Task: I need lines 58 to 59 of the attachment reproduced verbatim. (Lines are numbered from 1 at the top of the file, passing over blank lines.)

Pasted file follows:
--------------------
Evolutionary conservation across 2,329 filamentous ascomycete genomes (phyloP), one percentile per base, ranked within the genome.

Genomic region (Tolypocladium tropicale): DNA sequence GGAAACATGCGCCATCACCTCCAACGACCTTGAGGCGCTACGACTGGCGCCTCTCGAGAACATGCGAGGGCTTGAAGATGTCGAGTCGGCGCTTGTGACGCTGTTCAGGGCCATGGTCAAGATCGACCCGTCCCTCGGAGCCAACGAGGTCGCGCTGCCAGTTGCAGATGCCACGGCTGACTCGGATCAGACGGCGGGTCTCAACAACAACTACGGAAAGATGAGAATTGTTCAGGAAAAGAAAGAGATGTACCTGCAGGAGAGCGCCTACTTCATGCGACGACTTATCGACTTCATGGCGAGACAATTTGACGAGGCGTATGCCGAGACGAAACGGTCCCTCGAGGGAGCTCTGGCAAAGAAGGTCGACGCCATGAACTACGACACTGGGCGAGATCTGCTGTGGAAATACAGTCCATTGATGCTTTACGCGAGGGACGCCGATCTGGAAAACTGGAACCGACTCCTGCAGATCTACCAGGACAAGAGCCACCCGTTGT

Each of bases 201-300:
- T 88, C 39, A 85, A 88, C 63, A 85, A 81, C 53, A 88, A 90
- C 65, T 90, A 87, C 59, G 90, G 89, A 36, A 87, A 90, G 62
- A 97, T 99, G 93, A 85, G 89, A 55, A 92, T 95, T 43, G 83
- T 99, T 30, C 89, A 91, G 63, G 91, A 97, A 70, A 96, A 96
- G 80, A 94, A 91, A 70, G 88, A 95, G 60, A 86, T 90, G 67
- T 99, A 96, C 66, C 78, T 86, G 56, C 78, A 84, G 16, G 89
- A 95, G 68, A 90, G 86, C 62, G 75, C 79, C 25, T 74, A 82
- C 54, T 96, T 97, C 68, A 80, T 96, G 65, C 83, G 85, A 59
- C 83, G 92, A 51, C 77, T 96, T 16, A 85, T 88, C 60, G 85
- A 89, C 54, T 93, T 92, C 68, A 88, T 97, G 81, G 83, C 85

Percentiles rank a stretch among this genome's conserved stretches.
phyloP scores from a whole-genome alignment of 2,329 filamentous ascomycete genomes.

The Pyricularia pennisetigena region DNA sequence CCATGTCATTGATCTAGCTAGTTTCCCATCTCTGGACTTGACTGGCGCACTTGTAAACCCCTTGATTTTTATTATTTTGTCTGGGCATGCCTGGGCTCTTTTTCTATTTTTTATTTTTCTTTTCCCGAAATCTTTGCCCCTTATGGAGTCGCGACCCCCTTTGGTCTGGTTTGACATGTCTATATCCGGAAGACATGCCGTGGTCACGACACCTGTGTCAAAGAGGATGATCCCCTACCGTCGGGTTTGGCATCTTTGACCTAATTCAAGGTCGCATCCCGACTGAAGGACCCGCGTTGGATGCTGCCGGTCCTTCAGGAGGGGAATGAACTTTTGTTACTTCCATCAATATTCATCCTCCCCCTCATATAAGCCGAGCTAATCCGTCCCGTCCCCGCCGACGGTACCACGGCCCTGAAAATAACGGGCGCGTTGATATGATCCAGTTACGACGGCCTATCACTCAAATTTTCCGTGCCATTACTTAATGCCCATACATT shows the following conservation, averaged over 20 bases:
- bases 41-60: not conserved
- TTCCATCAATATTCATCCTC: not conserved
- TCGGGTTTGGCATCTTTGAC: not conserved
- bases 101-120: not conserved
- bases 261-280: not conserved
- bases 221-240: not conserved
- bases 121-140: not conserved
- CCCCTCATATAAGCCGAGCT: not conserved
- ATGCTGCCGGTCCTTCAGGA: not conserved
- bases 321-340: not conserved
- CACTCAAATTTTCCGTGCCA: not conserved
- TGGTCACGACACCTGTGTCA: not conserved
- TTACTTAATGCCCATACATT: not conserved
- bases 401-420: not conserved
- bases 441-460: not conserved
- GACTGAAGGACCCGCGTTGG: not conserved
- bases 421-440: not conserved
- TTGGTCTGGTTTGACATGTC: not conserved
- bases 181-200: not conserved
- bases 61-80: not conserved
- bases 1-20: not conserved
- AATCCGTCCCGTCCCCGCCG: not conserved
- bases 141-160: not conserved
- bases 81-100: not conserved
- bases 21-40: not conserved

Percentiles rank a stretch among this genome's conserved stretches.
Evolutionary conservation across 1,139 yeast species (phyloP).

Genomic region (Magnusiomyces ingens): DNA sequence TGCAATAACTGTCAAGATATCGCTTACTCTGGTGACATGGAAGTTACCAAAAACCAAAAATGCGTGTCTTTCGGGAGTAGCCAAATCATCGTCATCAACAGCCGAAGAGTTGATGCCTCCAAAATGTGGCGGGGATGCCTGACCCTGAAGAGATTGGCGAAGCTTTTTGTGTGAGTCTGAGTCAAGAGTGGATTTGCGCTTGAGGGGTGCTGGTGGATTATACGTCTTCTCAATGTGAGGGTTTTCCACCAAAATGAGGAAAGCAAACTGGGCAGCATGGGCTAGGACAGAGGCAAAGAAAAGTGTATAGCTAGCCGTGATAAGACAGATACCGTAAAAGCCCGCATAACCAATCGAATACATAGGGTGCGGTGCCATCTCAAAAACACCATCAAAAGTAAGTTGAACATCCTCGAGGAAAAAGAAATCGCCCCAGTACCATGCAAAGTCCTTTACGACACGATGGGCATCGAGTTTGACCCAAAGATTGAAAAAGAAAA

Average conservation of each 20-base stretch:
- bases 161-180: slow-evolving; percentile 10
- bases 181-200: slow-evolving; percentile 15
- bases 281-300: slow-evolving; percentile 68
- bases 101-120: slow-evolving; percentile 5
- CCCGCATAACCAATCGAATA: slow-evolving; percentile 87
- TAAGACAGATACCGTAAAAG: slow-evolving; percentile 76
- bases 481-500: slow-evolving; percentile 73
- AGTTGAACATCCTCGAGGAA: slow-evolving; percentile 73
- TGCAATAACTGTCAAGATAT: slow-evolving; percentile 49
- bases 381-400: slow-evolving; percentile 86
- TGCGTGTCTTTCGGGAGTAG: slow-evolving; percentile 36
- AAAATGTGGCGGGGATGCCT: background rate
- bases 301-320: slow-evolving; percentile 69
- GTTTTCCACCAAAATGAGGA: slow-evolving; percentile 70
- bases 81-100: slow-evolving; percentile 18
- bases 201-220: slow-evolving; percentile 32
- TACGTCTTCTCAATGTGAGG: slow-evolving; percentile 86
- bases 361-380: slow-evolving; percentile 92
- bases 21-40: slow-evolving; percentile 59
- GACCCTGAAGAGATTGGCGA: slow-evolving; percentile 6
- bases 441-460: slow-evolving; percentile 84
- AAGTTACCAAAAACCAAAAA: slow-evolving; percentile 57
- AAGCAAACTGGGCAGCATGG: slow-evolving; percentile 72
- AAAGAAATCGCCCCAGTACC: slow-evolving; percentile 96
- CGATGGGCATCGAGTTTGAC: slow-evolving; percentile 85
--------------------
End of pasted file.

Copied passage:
- bases 301-320: slow-evolving; percentile 69
- GTTTTCCACCAAAATGAGGA: slow-evolving; percentile 70